Reasons why retail recondition rates should be reconsidered
I am a true believer. It took a while for it too all sink in.
Lately I have been having discussions with folks who are adamant about pricing recon work at full retail. As you know, their premise is based on the idea that sales people are mediocre and simply sell a fixed margin from cost. This concept of retail for recon internal began in the late 70’s and was a direct result of state and federal law requiring OEMs to compensate for warranty work based on the same door rate as they charged retail customer. Dealers jacked up their door rate to capitalize. The service department became an even more important profit center. In the meantime, someone got the idea that not only could we add gross profit to the service department by doing the retail recon thing, we wouldn’t suffer in sales gross profit loss because sales people would merely continue to add their 3 – 4 K to cost and sell from there. Theoretically, dealers would pay service commission at 15% rather than 25% for front end gross.
The Internet obviously does not allow for that old type of selling. Do you think it is time for dealers to review their recon policies? I have seen vehicles wholesaled because it wasn’t possible to recon them and have any “room” left. I have seen dealers try to stand down from trades because of recon costs. I am told by many that the fastest moving used vehicles have to be “made,” which is impossible to do if the vehicle needs considerable work. I’m not pushing recon at cost. That would be absurd. But should the policy be reconsidered? I am told that CarMax does recon at cost, but they aren’t running a service operation.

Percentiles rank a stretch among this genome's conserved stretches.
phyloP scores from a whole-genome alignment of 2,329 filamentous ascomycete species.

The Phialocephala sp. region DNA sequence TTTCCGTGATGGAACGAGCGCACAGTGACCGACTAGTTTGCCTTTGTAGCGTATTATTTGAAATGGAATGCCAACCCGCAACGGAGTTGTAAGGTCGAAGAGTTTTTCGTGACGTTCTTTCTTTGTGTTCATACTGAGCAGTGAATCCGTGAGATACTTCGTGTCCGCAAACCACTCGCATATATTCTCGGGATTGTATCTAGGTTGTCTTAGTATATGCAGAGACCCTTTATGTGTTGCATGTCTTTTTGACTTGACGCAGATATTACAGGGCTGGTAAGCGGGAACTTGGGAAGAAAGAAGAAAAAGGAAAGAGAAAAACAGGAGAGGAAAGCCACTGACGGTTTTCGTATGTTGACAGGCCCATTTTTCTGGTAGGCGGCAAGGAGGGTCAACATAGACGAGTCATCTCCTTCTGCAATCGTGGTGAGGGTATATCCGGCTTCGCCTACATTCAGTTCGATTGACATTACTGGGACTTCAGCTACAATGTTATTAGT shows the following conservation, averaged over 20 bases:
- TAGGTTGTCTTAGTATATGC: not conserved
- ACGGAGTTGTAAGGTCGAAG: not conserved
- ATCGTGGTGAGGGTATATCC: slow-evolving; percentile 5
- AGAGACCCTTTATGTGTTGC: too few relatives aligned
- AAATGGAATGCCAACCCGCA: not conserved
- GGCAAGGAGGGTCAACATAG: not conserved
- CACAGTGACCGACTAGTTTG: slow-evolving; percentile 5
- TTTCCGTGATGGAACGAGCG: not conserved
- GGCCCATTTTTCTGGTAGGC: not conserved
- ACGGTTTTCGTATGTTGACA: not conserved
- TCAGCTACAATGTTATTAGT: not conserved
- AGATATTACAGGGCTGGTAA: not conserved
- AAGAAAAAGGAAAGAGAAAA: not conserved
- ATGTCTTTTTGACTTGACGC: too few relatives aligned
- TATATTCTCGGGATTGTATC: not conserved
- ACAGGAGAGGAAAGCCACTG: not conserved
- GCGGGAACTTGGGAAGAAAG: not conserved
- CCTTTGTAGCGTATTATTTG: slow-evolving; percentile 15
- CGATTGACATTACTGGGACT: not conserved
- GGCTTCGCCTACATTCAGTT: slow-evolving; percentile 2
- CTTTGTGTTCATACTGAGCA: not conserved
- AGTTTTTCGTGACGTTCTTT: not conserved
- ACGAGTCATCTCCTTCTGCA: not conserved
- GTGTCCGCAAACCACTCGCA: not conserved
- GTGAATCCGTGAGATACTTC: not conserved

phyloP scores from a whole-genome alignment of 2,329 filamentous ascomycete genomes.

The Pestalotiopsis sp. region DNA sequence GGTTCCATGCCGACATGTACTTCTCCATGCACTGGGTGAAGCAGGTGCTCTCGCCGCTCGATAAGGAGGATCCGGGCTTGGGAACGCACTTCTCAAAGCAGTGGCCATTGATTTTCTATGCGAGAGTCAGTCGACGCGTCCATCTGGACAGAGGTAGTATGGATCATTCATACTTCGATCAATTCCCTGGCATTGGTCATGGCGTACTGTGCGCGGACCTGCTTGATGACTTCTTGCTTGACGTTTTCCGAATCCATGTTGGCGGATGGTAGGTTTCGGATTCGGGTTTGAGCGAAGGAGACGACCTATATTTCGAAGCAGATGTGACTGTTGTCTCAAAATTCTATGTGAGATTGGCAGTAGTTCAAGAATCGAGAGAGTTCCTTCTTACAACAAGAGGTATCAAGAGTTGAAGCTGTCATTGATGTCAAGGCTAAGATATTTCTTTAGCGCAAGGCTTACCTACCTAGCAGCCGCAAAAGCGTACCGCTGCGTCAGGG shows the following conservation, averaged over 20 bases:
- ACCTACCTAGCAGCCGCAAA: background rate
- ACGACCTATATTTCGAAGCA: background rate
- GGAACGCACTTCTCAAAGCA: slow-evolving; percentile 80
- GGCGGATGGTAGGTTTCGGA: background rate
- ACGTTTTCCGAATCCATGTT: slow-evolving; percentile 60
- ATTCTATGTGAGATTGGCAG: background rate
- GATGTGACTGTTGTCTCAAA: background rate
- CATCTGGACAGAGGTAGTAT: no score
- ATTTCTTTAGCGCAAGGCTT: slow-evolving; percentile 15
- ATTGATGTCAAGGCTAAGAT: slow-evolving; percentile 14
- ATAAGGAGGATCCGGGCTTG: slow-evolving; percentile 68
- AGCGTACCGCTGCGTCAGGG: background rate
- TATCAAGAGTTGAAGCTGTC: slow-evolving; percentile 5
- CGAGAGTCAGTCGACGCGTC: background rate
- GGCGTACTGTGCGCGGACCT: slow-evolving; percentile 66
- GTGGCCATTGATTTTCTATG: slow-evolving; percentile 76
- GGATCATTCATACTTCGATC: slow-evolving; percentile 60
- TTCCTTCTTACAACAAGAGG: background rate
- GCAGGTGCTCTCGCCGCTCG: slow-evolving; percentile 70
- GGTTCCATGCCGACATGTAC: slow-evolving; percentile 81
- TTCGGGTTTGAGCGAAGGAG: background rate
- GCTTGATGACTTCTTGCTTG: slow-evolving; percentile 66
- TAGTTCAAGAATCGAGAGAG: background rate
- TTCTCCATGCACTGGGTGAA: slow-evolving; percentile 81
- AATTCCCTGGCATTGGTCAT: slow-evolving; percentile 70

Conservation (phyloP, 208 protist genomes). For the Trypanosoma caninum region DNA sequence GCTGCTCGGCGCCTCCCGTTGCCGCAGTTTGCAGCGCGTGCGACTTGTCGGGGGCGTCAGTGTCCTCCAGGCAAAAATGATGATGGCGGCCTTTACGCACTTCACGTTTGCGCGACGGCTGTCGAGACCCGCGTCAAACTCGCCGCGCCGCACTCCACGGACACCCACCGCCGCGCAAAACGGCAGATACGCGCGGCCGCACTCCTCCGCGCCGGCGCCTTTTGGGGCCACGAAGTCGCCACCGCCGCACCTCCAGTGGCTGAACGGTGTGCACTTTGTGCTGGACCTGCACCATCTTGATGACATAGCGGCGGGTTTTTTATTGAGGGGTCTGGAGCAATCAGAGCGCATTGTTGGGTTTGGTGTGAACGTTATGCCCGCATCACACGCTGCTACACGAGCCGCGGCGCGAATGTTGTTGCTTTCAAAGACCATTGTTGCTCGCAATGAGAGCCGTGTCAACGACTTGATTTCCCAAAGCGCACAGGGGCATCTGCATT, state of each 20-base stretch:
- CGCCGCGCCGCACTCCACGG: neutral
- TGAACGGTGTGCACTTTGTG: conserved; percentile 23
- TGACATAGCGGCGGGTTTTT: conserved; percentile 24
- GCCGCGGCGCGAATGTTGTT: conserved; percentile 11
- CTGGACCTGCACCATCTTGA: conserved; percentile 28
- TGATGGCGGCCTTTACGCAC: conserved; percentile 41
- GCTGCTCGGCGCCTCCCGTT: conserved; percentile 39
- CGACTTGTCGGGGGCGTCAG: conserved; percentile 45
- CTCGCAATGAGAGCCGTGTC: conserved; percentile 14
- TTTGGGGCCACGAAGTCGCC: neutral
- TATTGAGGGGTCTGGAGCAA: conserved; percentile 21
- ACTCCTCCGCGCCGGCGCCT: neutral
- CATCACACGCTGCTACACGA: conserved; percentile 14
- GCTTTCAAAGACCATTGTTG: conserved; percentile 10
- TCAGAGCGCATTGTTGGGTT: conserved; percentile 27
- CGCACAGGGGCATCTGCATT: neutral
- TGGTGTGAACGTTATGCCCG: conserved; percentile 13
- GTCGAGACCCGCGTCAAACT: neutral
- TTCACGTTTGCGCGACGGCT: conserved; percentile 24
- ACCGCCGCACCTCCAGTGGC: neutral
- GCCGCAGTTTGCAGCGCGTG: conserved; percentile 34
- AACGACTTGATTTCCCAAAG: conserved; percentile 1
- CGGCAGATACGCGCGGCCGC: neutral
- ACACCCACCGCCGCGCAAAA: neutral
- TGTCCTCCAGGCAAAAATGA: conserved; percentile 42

You’ve nailed it. It is definitely time to reconsider retail rates for reconditioning. With the margin compression of the internet, the retail for reconditioning policies of the past causes irrational behavior on the part of appraisers and buyers. In addition, dealers and managers wonder what happened to their PVR. This is a very hard concept however, to convey to the industry and one that often invites criticism and ridicule. I’m sure that this posting will prove the point.